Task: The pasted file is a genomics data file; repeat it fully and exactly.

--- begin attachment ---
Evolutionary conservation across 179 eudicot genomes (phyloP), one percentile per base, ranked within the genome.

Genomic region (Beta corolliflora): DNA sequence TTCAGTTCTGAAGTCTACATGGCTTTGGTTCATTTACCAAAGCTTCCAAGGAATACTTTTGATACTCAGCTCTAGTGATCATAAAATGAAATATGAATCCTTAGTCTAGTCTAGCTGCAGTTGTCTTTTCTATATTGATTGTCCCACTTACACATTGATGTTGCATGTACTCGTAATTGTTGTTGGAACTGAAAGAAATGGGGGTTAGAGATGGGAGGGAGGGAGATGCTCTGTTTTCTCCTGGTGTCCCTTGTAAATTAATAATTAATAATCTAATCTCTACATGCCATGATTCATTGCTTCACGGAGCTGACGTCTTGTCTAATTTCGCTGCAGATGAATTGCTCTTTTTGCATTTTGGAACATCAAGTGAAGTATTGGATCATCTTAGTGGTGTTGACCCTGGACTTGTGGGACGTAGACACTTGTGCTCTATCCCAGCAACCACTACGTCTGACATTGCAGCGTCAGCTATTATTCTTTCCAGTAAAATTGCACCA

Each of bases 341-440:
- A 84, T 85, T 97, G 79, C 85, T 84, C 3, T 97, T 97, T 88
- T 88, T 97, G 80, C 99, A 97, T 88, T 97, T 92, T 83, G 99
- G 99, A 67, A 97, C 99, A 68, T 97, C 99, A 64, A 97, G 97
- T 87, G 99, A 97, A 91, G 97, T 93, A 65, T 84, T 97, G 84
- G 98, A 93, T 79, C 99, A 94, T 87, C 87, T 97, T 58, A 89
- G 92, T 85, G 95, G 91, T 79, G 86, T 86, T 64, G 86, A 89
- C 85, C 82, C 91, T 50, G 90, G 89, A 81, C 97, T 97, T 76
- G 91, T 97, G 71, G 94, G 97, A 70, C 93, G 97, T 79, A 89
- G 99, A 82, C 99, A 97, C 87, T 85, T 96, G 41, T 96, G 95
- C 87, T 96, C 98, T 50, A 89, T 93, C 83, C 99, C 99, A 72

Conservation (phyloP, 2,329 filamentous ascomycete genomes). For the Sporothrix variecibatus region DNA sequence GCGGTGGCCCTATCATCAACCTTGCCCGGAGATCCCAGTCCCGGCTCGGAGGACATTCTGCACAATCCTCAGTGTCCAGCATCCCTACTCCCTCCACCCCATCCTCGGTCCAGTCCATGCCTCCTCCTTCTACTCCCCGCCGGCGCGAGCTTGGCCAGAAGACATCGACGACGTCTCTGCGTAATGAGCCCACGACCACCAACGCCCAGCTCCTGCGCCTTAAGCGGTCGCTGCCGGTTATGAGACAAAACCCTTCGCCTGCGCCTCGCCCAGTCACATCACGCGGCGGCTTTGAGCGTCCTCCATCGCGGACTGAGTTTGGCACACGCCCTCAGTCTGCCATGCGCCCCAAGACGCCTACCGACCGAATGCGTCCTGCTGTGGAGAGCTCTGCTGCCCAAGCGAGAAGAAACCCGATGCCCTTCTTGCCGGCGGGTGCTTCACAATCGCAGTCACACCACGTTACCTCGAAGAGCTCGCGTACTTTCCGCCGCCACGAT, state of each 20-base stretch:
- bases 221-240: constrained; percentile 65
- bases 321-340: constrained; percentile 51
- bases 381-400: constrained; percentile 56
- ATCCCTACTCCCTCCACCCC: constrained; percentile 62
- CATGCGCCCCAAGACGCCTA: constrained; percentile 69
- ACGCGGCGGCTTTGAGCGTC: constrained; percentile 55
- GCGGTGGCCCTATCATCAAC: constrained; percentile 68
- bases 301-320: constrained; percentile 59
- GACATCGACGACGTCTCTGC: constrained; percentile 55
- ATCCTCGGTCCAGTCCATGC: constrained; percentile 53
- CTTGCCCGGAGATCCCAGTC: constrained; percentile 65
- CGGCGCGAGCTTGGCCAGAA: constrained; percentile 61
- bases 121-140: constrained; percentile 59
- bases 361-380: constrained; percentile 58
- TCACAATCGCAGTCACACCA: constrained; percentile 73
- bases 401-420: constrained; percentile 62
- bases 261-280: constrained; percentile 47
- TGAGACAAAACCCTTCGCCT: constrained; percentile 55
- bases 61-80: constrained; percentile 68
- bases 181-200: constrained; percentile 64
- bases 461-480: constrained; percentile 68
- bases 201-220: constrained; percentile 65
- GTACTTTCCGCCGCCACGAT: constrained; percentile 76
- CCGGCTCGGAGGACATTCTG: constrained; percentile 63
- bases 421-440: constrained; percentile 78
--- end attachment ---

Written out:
Evolutionary conservation across 179 eudicot genomes (phyloP), one percentile per base, ranked within the genome.

Genomic region (Beta corolliflora): DNA sequence TTCAGTTCTGAAGTCTACATGGCTTTGGTTCATTTACCAAAGCTTCCAAGGAATACTTTTGATACTCAGCTCTAGTGATCATAAAATGAAATATGAATCCTTAGTCTAGTCTAGCTGCAGTTGTCTTTTCTATATTGATTGTCCCACTTACACATTGATGTTGCATGTACTCGTAATTGTTGTTGGAACTGAAAGAAATGGGGGTTAGAGATGGGAGGGAGGGAGATGCTCTGTTTTCTCCTGGTGTCCCTTGTAAATTAATAATTAATAATCTAATCTCTACATGCCATGATTCATTGCTTCACGGAGCTGACGTCTTGTCTAATTTCGCTGCAGATGAATTGCTCTTTTTGCATTTTGGAACATCAAGTGAAGTATTGGATCATCTTAGTGGTGTTGACCCTGGACTTGTGGGACGTAGACACTTGTGCTCTATCCCAGCAACCACTACGTCTGACATTGCAGCGTCAGCTATTATTCTTTCCAGTAAAATTGCACCA

Each of bases 341-440:
- A 84, T 85, T 97, G 79, C 85, T 84, C 3, T 97, T 97, T 88
- T 88, T 97, G 80, C 99, A 97, T 88, T 97, T 92, T 83, G 99
- G 99, A 67, A 97, C 99, A 68, T 97, C 99, A 64, A 97, G 97
- T 87, G 99, A 97, A 91, G 97, T 93, A 65, T 84, T 97, G 84
- G 98, A 93, T 79, C 99, A 94, T 87, C 87, T 97, T 58, A 89
- G 92, T 85, G 95, G 91, T 79, G 86, T 86, T 64, G 86, A 89
- C 85, C 82, C 91, T 50, G 90, G 89, A 81, C 97, T 97, T 76
- G 91, T 97, G 71, G 94, G 97, A 70, C 93, G 97, T 79, A 89
- G 99, A 82, C 99, A 97, C 87, T 85, T 96, G 41, T 96, G 95
- C 87, T 96, C 98, T 50, A 89, T 93, C 83, C 99, C 99, A 72

Conservation (phyloP, 2,329 filamentous ascomycete genomes). For the Sporothrix variecibatus region DNA sequence GCGGTGGCCCTATCATCAACCTTGCCCGGAGATCCCAGTCCCGGCTCGGAGGACATTCTGCACAATCCTCAGTGTCCAGCATCCCTACTCCCTCCACCCCATCCTCGGTCCAGTCCATGCCTCCTCCTTCTACTCCCCGCCGGCGCGAGCTTGGCCAGAAGACATCGACGACGTCTCTGCGTAATGAGCCCACGACCACCAACGCCCAGCTCCTGCGCCTTAAGCGGTCGCTGCCGGTTATGAGACAAAACCCTTCGCCTGCGCCTCGCCCAGTCACATCACGCGGCGGCTTTGAGCGTCCTCCATCGCGGACTGAGTTTGGCACACGCCCTCAGTCTGCCATGCGCCCCAAGACGCCTACCGACCGAATGCGTCCTGCTGTGGAGAGCTCTGCTGCCCAAGCGAGAAGAAACCCGATGCCCTTCTTGCCGGCGGGTGCTTCACAATCGCAGTCACACCACGTTACCTCGAAGAGCTCGCGTACTTTCCGCCGCCACGAT, state of each 20-base stretch:
- bases 221-240: constrained; percentile 65
- bases 321-340: constrained; percentile 51
- bases 381-400: constrained; percentile 56
- ATCCCTACTCCCTCCACCCC: constrained; percentile 62
- CATGCGCCCCAAGACGCCTA: constrained; percentile 69
- ACGCGGCGGCTTTGAGCGTC: constrained; percentile 55
- GCGGTGGCCCTATCATCAAC: constrained; percentile 68
- bases 301-320: constrained; percentile 59
- GACATCGACGACGTCTCTGC: constrained; percentile 55
- ATCCTCGGTCCAGTCCATGC: constrained; percentile 53
- CTTGCCCGGAGATCCCAGTC: constrained; percentile 65
- CGGCGCGAGCTTGGCCAGAA: constrained; percentile 61
- bases 121-140: constrained; percentile 59
- bases 361-380: constrained; percentile 58
- TCACAATCGCAGTCACACCA: constrained; percentile 73
- bases 401-420: constrained; percentile 62
- bases 261-280: constrained; percentile 47
- TGAGACAAAACCCTTCGCCT: constrained; percentile 55
- bases 61-80: constrained; percentile 68
- bases 181-200: constrained; percentile 64
- bases 461-480: constrained; percentile 68
- bases 201-220: constrained; percentile 65
- GTACTTTCCGCCGCCACGAT: constrained; percentile 76
- CCGGCTCGGAGGACATTCTG: constrained; percentile 63
- bases 421-440: constrained; percentile 78